Alvia Wardlaw Honored by the Association of African American Museums

Alvia Wardlaw is a professor of art history and director and curator of the University Museum at Texas Southern University in Houston. In 1996, she became the first African American to earn a Ph.D. in history at the University of Texas at Austin.

In Memoriam: William R. Scott, 1940-2017

William R. Scott was a professor emeritus of history at Lehigh University in Bethlehem, Pennsylvania. He joined the faculty at Lehigh University as a full professor in 1992 and served as the first director of the university's African American studies program.

Wellesley College Offers a New Minor Degree Program in Comparative Race and Ethnicity

The new minor at the highly rated women's college, where Blacks make up 5 percent of the student body, will allow students to create a structured yet individualized plan of study from interdisciplinary courses that offer rigorous and complementary approaches to understanding race and ethnicity.

MIT Debuts Excellence Through Adversity Award to Honor Robbin Chapman of Wellesley College

Robbin Chapman is the former manager of diversity recruiting at the School of Architecture and Planning at MIT and also served as the inaugural assistant associate provost for faculty equity at the university. She joined the administration of Wellesley College in suburban Boston in 2011.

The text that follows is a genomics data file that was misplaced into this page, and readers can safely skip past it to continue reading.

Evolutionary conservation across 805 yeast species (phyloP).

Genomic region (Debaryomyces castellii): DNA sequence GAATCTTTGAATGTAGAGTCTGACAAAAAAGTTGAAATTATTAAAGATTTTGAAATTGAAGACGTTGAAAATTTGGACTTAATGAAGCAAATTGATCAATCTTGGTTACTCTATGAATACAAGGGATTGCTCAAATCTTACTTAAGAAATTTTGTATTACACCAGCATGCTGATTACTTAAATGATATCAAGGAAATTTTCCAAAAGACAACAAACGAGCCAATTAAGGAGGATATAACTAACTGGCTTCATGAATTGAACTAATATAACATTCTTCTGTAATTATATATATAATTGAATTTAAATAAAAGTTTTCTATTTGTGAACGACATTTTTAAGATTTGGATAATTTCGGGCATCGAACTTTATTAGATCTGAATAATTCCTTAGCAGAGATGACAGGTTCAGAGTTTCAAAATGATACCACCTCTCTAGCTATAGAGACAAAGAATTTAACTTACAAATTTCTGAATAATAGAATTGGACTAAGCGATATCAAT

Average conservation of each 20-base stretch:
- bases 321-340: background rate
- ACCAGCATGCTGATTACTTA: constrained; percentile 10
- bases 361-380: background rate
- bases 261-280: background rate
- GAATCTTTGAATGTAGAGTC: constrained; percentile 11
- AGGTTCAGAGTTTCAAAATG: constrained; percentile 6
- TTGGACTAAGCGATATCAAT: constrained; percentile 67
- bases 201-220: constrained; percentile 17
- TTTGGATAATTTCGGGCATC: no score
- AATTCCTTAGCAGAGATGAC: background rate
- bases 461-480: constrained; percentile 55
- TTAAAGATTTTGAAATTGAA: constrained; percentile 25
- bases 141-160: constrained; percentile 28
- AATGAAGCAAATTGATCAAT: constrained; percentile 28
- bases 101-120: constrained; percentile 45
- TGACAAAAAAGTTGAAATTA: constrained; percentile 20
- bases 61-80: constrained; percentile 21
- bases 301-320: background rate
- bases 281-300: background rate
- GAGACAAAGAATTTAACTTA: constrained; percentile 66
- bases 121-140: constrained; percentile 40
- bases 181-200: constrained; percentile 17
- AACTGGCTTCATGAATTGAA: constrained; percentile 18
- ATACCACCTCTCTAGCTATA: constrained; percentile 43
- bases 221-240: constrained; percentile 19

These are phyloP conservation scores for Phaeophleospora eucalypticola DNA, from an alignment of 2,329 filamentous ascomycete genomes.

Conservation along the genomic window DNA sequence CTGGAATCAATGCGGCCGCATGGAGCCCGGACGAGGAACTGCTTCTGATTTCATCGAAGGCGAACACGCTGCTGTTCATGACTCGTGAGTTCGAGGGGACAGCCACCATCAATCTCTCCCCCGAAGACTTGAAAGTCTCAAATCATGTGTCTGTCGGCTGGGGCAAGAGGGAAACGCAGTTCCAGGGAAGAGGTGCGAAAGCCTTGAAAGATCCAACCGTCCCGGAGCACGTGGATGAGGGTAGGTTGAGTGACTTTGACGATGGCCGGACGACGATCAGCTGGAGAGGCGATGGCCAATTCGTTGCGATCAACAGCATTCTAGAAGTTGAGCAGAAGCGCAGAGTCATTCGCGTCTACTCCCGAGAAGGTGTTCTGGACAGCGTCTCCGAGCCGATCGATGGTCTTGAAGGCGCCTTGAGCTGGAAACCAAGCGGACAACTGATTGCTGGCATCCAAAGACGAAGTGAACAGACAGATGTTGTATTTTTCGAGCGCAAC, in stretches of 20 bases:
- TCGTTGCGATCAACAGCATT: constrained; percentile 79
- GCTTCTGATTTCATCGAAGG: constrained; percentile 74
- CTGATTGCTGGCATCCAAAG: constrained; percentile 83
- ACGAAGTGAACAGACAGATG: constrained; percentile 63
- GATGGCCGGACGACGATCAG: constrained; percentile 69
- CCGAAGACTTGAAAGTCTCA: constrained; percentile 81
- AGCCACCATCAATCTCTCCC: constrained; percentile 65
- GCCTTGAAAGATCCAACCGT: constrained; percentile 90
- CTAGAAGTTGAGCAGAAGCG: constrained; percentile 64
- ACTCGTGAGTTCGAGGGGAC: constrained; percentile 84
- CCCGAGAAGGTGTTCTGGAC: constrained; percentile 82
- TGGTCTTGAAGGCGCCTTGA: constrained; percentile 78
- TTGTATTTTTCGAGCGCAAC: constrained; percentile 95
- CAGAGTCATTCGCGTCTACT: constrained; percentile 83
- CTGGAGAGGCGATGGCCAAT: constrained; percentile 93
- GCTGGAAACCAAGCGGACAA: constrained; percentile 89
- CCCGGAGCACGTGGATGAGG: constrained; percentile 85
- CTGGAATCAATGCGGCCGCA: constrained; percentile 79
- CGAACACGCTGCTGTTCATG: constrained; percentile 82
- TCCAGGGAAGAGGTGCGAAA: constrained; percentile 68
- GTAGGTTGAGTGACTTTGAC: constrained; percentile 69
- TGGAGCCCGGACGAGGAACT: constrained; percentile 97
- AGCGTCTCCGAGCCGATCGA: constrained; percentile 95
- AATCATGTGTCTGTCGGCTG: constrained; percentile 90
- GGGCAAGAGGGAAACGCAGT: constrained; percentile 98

Paula Johnson Will Be the First African American President of Wellesley College

Dr. Johnson is a professor at Harvard Medical School and the Harvard School of Public Health. She is the founder and executive director of the Connors Center for Women's Health and Gender Biology at Boston's Brigham and Women's Hospital.

Steven Nelson to Lead the African Studies Center at UCLA

Dr. Nelson is a professor of African and African American art and architectural history at the university. Professor Nelson is currently working on books about the Underground Railroad and the history of the city of Dakar.

In Memoriam: Diane Mae Stewart Pollard, 1944-2015

After serving on the faculty at Roosevelt University in Chicago, Professor Pollard joined the faculty at the University of Wisconsin-Milwaukee in 1976. She taught there for more than 30 years.

Wellesley College to Upgrade Its Black Student Center

Wellesley College in Massachusetts, announced plans to enhance and add to existing multicultural centers on campus including Harambee House that has served as a center for women students of African descent since 1970.

Educational Television for Preschoolers Shown to Benefit Young Blacks

A new study authored by scholars at Wellesley College and the University of Maryland found that children who watched Sesame Street when it was first broadcast nearly a half century ago, did better in school as they got older.

Alecia A. DeCoudreaux Is Stepping Down as President of Mills College in June 2016